SIn order to fight the COVID-19 pandemic, many very effective vaccines have been developed in an extraordinary speed. During the phase 3 clinical trials, mRNA vaccines had vaccine efficacy of 94–95% in preventing symptomatic infections. Real-world evidence proved that the mRNA vaccinations were effective against infections at a rate of 90% after the rollout. There were also variants. The ability of vaccines for transmission and infection to stop the spread of disease has been challenged by every new wave of variants. This immune-evasive variety is also decreasing the effectiveness and safety of two doses each of mRNA vaccinations that were used to prevent hospitalizations and deaths. Omicron-derived variants made it less likely that vaccine-mediated immunity would work. These data make people wonder if vaccines are worth the effort if they don’t prevent symptoms and last no longer. Well, to expect robust protection from just the primary series of any vaccines is unreasonable—and was always likely to be—but somehow society has placed too high a bar on what is considered an acceptable number of doses for COVID-19 vaccines. Instead, we need to understand that we’re going to be getting boosters in the foreseeable future, and to appreciate their benefits.
Multiple doses are required for vaccines that protect against infectious diseases. Many of our childhood vaccines require multiple doses—5 doses for (diphtheria/tetanus/pertussis), 4 doses (Haemophilus influenza type b, pneumococcal conjugate, inactivated poliovirus), or 3 doses (hepatitis B) are all commonly given before the age of 18 years. To achieve immunity, these doses must be taken. These vaccines must be re-vaccinated at regular intervals. All ages should receive an annual dose of the influenza vaccine. Yet, people don’t complain about having to get their 60th dose of the influenza vaccine. COVID-19 vaccines need to be looked at in the same light.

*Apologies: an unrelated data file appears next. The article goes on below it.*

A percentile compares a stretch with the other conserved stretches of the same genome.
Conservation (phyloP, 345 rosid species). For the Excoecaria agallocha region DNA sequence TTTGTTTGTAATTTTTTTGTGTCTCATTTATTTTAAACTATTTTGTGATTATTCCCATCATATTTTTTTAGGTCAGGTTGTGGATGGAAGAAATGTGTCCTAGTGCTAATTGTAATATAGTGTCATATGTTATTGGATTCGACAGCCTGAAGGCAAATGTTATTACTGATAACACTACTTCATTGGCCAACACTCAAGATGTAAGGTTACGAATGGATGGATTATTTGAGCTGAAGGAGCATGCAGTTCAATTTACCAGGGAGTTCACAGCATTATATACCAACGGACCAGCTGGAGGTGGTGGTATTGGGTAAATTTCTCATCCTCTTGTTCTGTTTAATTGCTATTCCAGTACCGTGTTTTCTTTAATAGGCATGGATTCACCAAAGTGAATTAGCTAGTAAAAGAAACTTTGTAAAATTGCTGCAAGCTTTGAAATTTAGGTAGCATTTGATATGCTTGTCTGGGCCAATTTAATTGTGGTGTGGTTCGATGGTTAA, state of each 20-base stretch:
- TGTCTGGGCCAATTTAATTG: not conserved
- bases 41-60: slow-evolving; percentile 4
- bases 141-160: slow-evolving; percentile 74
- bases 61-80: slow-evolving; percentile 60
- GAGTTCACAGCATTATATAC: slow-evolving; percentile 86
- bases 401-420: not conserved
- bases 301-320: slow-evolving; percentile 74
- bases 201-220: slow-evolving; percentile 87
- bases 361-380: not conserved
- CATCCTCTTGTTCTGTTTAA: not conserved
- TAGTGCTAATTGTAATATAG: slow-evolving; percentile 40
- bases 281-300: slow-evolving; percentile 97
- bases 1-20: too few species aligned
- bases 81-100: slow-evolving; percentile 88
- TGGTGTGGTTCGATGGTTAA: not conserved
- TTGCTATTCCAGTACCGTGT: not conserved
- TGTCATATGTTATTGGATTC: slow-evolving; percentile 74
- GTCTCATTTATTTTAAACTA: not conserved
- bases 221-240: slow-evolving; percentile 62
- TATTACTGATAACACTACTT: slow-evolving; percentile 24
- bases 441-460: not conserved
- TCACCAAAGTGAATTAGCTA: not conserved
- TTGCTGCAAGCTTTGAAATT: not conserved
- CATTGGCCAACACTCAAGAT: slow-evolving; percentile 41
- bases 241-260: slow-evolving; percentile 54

Why do we need booster doses? Primary series vaccines activate lymphocytes which are white blood cells that recognize specific characteristics of the pathogen and grow in number to be instructed to eradicate it. These cells usually disappear within a short time. A small number of them are preserved by the body so that they can be used again in the future. These “memory cells” are responsible for long-lasting immunity against a given pathogen. These memory lymphocytes are stimulated by boosters. They grow rapidly and become more efficient defenders. The booster will also look for cells with the ability to secrete antibodies which are better at inhibiting and binding viruses.
The primary series can be thought of as the high school for lymphocytes, where naïve cells receive basic instructions to learn about the pathogen. The boosters act as a college, where the lymphocytes receive further education to help them become better and more mature to combat future infections. These college graduates may need to be refreshed with booster doses later in their lives. For all vaccines, this is true. Booster dosages are intended to educate the immune system and prevent serious diseases.